Now strap on your SBC seat belt here. There are currently 22,622 “non-resident” church members in Indiana Baptist Churches, coming to 22.4% of the entire church membership. So one in four members in the SBC churches in Indiana aren’t even residents of their respective churches. Moreover, 58,894 Indiana Baptists do not show up for regular worship on Sunday mornings, some 58.4% of Indiana Baptists. But the story continues. Only 25,747 Indiana Baptists ever make it to Sunday School. Sunday School is a big deal, right? Not for 74.5% of Indiana Baptists. Three out of four Indiana Baptists are not attending regular Bible study in the churches where they claim membership.

Brothers and sisters, if there are more church members stay home on Sunday mornings than attending church, we’ve got a problem. It’s called unregenerate church membership. If three out of four don’t come for Sunday School or Bible study, how can we say that we are a people of The Book?

To their credit, the SCBI is attempting to deal with some of the problems they admit have existed for years. A new proposal is on the docket where there will no longer be Directors of Missions (DOM’s) but five “Regional Catalyst Strategists” (that’s got to be in the Bible somewhere). These strategists will be paid be the SCBI who is being funded by NAMB. The hope is that more money and emphasis will be targeted to church planting by these specialists, and I hope that indeed is what will happen. But I have to be honest. This “catalyst specialist” business sounds really suspect to me, or maybe I have been reading too much David Wells. In any case, they will replace the DOM’s who, I have been told, have been pressuring church leaders to submit their Annual Church Profiles. Do you want to know why? This is because the more profiles turned in, the higher the statistics and the more money (funding) they will receive from the state or NAMB.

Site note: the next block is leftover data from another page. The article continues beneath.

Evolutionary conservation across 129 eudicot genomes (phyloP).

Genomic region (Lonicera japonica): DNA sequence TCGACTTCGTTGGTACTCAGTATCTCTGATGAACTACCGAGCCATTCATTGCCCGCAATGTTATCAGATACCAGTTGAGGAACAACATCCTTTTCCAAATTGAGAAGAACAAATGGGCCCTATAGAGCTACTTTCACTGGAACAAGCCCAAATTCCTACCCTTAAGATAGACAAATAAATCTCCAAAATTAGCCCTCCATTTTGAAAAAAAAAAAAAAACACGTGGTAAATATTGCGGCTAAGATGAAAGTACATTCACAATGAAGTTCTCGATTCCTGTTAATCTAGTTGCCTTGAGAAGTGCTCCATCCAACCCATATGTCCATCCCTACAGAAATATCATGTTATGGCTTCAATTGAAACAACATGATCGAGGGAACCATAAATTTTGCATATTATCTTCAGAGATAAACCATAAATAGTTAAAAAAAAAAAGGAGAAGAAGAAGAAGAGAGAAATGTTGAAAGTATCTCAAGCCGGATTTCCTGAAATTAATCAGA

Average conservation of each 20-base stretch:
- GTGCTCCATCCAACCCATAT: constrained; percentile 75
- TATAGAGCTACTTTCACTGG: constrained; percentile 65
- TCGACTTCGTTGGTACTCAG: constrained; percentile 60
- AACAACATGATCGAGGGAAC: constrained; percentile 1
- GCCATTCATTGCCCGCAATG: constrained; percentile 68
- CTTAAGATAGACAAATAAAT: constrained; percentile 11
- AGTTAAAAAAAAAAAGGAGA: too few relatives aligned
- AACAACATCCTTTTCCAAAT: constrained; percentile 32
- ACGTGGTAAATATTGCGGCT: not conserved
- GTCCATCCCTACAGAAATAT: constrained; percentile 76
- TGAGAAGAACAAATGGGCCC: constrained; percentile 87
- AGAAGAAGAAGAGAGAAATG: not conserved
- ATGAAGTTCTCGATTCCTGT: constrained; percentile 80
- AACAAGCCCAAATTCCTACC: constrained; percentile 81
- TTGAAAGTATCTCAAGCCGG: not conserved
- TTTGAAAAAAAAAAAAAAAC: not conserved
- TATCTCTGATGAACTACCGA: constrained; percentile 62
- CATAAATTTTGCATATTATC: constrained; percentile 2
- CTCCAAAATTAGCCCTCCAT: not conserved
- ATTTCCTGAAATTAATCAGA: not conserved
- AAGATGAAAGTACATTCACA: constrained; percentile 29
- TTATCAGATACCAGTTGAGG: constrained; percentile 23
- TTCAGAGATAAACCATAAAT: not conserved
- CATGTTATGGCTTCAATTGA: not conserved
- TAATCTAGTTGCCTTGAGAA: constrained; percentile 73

So put the two together. The state convention wants the ACP’s to beef up their statistics; the association needs the stats to maintain adequate funding, and all this is being perpetuated by a state comprised of unregenerate church members. This, my friend, is called the fleecing of the SBC through unregenerate church membership.

In conclusion, how responsible are we as Southern Baptists when we give money to a state convention that keeps more money than it gives to missions? How just is it that a state convention even makes money off the Cooperative Program when over half their membership don’t darken the doorsteps of their churches? Why are we not being more careful with the millions of dollars, we are told, is going toward “missions?”

As a Southern Baptist, this is tough for me to swallow. Probably I would have been better off never looking at where and how our money is being spent. I am lead to believe that is precisely what some denominational leaders want me (and you) to do. Just ignore it. But I can’t. And I won’t. And I hope you don’t. Money is a powerful thing, especially in the hands of those who have little to no accountability. If we are going to do this CP thing, my only request is that we get it right.